The Winter of Your Jew-Content

last jew standingWho saw this coming?

There we were, sitting pretty at the End of Fall, enjoying the dead leaves and cold pumpkins and still believing, somehow, there’d be an extra day of late summer. There was a chance, right? Heck, it wasn’t even snowing yet.

Then, one day after End of Fall, Beginning of Winter started. And boy did it– temperatures dropping from Elitist Chilly to Blue-Blooded American Cold in the span of a Biblical day. Heck, it was snowing even!

I’m quite certain that everyone saw this coming. Not because we understand that the Earth’s axial tilt never ceases, but because for eight months out of the year, we change pretty drastically. Biologically speaking, we should be in hibernation; instead, humans have chosen to be “smart” and experience fatigue, boredom, depression, angst, and an urge to play Sufjan Stevens. My kingdom to be a bear!

Jews are no less immune to the Winter Blues than anyone else. However, recently I came to a startling realization, that I pose as a question to my readers:

Can winter help you channel your inner Nana and Papa?

What happens to us in winter? Do we not become our own curmudgeon alter-egos? And if we are Jewish, do we not therefore become our grandparents?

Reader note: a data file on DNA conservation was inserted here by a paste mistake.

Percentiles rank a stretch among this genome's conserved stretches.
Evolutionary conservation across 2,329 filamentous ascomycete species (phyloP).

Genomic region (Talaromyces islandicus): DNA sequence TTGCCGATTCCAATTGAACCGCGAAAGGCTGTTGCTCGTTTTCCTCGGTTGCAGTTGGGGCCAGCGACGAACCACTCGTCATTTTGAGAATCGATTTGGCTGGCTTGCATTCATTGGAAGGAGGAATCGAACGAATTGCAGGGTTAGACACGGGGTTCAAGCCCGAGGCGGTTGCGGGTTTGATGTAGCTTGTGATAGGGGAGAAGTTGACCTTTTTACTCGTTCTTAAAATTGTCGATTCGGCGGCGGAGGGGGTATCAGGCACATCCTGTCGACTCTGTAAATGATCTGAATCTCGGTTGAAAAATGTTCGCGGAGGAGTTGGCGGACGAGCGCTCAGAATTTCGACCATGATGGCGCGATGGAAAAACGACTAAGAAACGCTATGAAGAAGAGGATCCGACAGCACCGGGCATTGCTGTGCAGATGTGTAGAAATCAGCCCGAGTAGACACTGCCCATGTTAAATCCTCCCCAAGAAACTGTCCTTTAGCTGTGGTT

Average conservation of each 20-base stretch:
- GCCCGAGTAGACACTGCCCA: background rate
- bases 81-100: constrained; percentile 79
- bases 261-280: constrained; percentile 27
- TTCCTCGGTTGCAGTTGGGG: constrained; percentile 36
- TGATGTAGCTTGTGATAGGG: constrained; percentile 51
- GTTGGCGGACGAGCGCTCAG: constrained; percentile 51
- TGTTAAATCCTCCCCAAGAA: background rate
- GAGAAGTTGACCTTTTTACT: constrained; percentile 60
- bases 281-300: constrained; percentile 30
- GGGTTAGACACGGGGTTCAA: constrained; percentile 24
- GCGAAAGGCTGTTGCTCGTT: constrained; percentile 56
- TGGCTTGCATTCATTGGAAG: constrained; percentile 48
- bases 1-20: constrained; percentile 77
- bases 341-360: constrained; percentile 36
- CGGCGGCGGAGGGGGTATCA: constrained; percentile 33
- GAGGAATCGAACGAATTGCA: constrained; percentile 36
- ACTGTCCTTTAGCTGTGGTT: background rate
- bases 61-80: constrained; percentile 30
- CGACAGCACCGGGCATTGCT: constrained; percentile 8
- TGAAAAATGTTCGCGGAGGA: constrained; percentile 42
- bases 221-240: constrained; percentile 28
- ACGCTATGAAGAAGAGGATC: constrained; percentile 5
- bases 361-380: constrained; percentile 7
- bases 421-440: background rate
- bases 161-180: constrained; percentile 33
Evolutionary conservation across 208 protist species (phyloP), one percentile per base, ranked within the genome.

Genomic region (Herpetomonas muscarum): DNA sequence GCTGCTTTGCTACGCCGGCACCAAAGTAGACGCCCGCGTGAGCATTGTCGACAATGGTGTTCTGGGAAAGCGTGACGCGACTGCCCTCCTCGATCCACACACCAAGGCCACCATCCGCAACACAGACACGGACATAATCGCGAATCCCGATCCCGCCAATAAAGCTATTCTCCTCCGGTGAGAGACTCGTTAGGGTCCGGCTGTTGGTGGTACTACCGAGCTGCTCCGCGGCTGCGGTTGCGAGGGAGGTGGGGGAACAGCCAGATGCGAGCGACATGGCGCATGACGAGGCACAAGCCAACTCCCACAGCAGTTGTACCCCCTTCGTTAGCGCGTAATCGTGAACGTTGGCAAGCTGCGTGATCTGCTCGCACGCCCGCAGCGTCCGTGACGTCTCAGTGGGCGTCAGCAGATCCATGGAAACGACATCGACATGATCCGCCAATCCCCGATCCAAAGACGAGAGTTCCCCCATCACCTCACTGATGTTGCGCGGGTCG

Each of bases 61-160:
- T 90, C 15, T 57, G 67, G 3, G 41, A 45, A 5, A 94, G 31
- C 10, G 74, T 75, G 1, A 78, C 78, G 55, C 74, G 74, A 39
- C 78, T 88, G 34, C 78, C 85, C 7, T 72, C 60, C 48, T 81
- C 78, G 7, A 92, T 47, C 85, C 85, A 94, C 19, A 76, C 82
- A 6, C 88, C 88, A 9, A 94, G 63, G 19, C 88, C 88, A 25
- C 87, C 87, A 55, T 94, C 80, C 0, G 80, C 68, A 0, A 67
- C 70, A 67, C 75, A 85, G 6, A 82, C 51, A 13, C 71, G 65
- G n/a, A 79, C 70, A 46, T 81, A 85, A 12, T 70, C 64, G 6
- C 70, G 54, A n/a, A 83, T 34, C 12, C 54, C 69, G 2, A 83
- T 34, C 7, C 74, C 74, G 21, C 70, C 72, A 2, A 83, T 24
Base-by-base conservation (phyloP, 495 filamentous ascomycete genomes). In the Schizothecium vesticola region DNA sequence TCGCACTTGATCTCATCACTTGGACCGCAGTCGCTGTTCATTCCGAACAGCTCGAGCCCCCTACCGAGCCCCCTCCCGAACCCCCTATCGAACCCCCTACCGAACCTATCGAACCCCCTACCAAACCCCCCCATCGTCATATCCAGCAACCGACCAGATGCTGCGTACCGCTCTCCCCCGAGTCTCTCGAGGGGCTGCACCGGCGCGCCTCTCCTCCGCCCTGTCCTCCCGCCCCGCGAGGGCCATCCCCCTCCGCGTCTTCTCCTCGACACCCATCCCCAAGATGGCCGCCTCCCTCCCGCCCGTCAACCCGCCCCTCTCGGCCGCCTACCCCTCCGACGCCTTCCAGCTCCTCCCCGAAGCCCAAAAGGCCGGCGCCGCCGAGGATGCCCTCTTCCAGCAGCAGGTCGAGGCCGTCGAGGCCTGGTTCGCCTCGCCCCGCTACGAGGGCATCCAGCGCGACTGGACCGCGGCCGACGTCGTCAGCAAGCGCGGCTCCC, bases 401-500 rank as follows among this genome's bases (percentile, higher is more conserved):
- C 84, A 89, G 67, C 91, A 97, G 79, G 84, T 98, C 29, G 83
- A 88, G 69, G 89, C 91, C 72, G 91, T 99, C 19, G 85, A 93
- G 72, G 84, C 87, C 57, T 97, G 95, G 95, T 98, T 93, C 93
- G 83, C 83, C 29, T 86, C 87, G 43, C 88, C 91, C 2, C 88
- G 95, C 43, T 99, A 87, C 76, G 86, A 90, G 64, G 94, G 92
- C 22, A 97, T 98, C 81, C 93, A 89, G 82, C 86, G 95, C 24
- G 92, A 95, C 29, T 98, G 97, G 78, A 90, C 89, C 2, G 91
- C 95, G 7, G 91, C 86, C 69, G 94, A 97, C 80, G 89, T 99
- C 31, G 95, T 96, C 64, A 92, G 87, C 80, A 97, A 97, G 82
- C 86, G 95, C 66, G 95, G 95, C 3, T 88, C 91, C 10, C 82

It’s all pretty clear if we examine our behaviors during winter:

We kvetch and moan about the cold, constantly reminiscing about times past. “Back in summertime, we could walk around the lakes and eat at Tin Fish any night of the week.” Those were the days.

My Nana and Papa with me (just arrived.) Little did they know they were teaching me valuable lessons about seasonal adjustment.

My Nana and Papa with me (just arrived.) Little did they know they were teaching me valuable lessons about seasonal adjustment.

We have certain inexplicable cravings: hot soup, dark beer, warm brownies, a good snuggle.

There’s no need to go out. Not in the slightest. You know what’d be nice? A hot bath. Maybe afterwards we’ll catch 60 Minutes, go to bed at 9:30, and not wear pants.

We gain a few pounds, but at this point in life, it doesn’t really matter.

Walking around outside is dangerous. Better to be driven most places.

Sound like anyone we know?

My point is not that we should feel bad about our older, wiser, crankier, more eligible-for-social-security winter selves. Rather, and especially as Jews, we need to embrace that little tiny Nana inside, reminding us to take milk and not schlep all those boxes by ourselves.

All of my grandparents, unfortunately, have passed away.  I imagine many of yours have, too. Winter is a way to keep their spirit alive.

So, I’d invite you all to do a thought experiment and play the Jewish Grandparents Name Game with me. The way it works is: [First name of a grandparent] [Childhood pet name+”berg”]. I promise, this new identity will make you feel better when it’s dark at 4:45 and your first inclination is to find that most youthful of Early Bird Specials: Happy Hour.

During this Winter of your Jew-Content, channel your elders. Be the Nana or Papa you always wanted to be (and knew, ultimately, you’d become anyway.)

You can call me Izzy Samberg until the ice melts.


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